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Old 10-13-2008, 02:27 PM   #1
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Why so few RVs in Hawaii?

Hi Folks,

We just returned from a trip to Hawaii, and we were surprised that we didn't see many RVs there. We traveled all around Kauai and half of Oahu in both cities and rural areas, but we only saw a handful of camper vans. We saw no travel trailers, Class C RVs, nor Class A motor homes during our 1-week visit. Nor did we notice any signs for RV campgrounds.

Any thoughts on why there are seemingly so few RVs in Hawaii? I would have thought that travel trailers or other RVs would be more popular in a state so rich with natural beauty and year round camping weather.

Anyway, we were just curious about it and wondered if anyone on this forum might know or want to speculate.

Thanks.

BocoTim
Boulder, CO
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Old 10-13-2008, 02:32 PM   #2
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No bridge to California! The islands might not be RV friendly. Getting a big MH or TT over there might be cost prohibitive. Once you got there where would you go, if there were no RV parks. Your only option might be private propery
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Old 10-13-2008, 02:34 PM   #3
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I guess the islands are so small, where are you going to go? We visited Maui about 5 years ago and one the residents told us "car theft is not a problem here--they can't get away!"
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Old 10-13-2008, 02:47 PM   #4
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Hi. I've guided a lot of camping & lodge eco-trips on Kauai, Maui and Big Island. Camping can be had at any number of beach county parks (each island is a county) and a very few inland locations. Conditions are fair IMO and there are jewels to be had. But it can be too spartan for people expecting to receive a piece of paradise for their airline dollar -- a little run down, public safety issues (no lifeguards, fairly high theft risk, police only after the fact, sometimes thin cell phone coverage), roaches, cold showers and probable bohemian neighbors; ie, hippies or the mentally ill living as cheaply as possible. Reservation systems are either antiquated, local-serving or nonexistent. There is so much small private lodging available that no private campgrounds have been needed. Interisland ferry service comes and goes; it tends to be expensive if available at all and most have gone out of operation for running in the red. So each island exists in isolation and this just isn't a market RVAmerica or other RV rentals would step into.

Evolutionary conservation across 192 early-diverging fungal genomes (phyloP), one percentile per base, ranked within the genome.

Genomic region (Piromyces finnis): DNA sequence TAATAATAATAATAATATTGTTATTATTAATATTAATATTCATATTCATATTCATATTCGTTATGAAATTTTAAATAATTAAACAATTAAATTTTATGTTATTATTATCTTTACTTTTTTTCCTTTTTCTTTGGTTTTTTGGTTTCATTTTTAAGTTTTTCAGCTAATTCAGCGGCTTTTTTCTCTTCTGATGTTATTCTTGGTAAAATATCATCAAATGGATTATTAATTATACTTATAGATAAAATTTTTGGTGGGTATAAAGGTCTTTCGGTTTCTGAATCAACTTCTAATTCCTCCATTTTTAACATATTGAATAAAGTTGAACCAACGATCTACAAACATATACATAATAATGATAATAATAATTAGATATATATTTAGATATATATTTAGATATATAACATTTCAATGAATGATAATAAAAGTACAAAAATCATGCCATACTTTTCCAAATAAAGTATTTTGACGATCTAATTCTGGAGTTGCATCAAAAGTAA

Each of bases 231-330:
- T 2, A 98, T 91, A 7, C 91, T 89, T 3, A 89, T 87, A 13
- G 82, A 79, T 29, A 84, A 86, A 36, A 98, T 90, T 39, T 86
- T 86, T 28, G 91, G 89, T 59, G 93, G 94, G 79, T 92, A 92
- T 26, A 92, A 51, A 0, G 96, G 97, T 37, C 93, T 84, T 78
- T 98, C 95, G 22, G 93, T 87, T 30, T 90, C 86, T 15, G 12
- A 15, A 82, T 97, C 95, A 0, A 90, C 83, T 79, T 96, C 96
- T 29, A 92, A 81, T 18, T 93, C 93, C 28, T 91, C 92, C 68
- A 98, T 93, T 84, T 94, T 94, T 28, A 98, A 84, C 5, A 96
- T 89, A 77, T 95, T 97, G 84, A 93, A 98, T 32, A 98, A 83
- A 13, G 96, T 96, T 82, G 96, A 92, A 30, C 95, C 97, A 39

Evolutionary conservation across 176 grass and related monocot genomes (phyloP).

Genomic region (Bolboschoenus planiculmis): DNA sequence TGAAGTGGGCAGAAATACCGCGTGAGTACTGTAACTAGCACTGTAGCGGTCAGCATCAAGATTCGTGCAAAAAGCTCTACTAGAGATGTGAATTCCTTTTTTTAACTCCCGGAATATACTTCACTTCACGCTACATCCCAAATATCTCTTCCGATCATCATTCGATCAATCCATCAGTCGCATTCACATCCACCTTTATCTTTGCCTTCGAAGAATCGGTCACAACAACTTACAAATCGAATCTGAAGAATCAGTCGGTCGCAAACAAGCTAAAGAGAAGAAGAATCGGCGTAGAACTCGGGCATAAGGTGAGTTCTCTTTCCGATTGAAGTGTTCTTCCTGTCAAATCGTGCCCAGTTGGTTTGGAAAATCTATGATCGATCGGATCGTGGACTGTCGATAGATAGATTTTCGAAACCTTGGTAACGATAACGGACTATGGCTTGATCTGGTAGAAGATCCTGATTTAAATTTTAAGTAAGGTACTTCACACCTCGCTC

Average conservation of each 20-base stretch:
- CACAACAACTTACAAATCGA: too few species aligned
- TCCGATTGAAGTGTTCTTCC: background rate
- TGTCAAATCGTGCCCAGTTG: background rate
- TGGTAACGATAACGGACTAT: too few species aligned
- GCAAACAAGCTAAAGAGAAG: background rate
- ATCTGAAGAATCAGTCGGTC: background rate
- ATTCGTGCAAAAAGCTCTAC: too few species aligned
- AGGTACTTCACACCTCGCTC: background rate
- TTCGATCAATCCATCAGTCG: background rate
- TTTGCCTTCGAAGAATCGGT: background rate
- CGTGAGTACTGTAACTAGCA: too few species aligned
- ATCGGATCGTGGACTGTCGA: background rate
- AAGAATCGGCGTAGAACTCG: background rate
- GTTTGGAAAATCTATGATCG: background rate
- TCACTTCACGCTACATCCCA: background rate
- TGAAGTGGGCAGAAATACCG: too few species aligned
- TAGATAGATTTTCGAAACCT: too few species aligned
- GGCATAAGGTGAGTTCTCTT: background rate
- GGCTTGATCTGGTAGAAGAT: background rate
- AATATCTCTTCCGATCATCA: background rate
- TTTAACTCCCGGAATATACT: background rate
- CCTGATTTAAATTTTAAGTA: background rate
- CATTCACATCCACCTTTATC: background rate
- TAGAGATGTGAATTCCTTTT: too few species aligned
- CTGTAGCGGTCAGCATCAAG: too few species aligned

We have had a few members with Airstreams over there. Hard to say whether they'll pipe in here. It's hard to Airstream heartily when your destination can be no more than a couple hours drive away. That's almost a day trip sans camper, eh?
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Old 10-13-2008, 03:30 PM   #5
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Quote:
Originally Posted by bocotim View Post
Hi Folks,

We just returned from a trip to Hawaii, and we were surprised that we didn't see many RVs there. We traveled all around Kauai and half of Oahu in both cities and rural areas, but we only saw a handful of camper vans. We saw no travel trailers, Class C RVs, nor Class A motor homes during our 1-week visit. Nor did we notice any signs for RV campgrounds.

Any thoughts on why there are seemingly so few RVs in Hawaii? I would have thought that travel trailers or other RVs would be more popular in a state so rich with natural beauty and year round camping weather.

Anyway, we were just curious about it and wondered if anyone on this forum might know or want to speculate.

Thanks.

BocoTim
Boulder, CO

Aloha.

Last I was informed, there are 3 Airstreams on Oahu.

I have never seen them, but I am sure they are hidden someplace.

RVing is great when your in the lower 48, but at least on Oahu, many of the roads are some what narrow. Plus, I don't think it's wise to try to navigate the roads and sight see at the same time.

For the guys, there are way too many beautiful Hawaiian hula girls around.

For the gals, there are way to many nice looking, muscular, shirtless young Hawaiian guys around.

Bottom line, at least for me, enjoy the sights and scenery, the true Hawaiians, and forget RVing until you get back home.

Besides, if your going to enjoy the Mai Tai's, stay with the cabs.

I can't think of one good reason for me to fly 2500 plus miles and want to go RVing. Everything Hawaii has to offer, you bet.

The true Hawaiin natives are our cousins.

If you doubt that, ask them.

Mahalo.

Andy
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Old 10-13-2008, 07:59 PM   #6
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I lived in Hawaii for 4 years and often just would sleep outside with no cover with that great weather who needs a RV.
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Old 10-14-2008, 02:12 PM   #7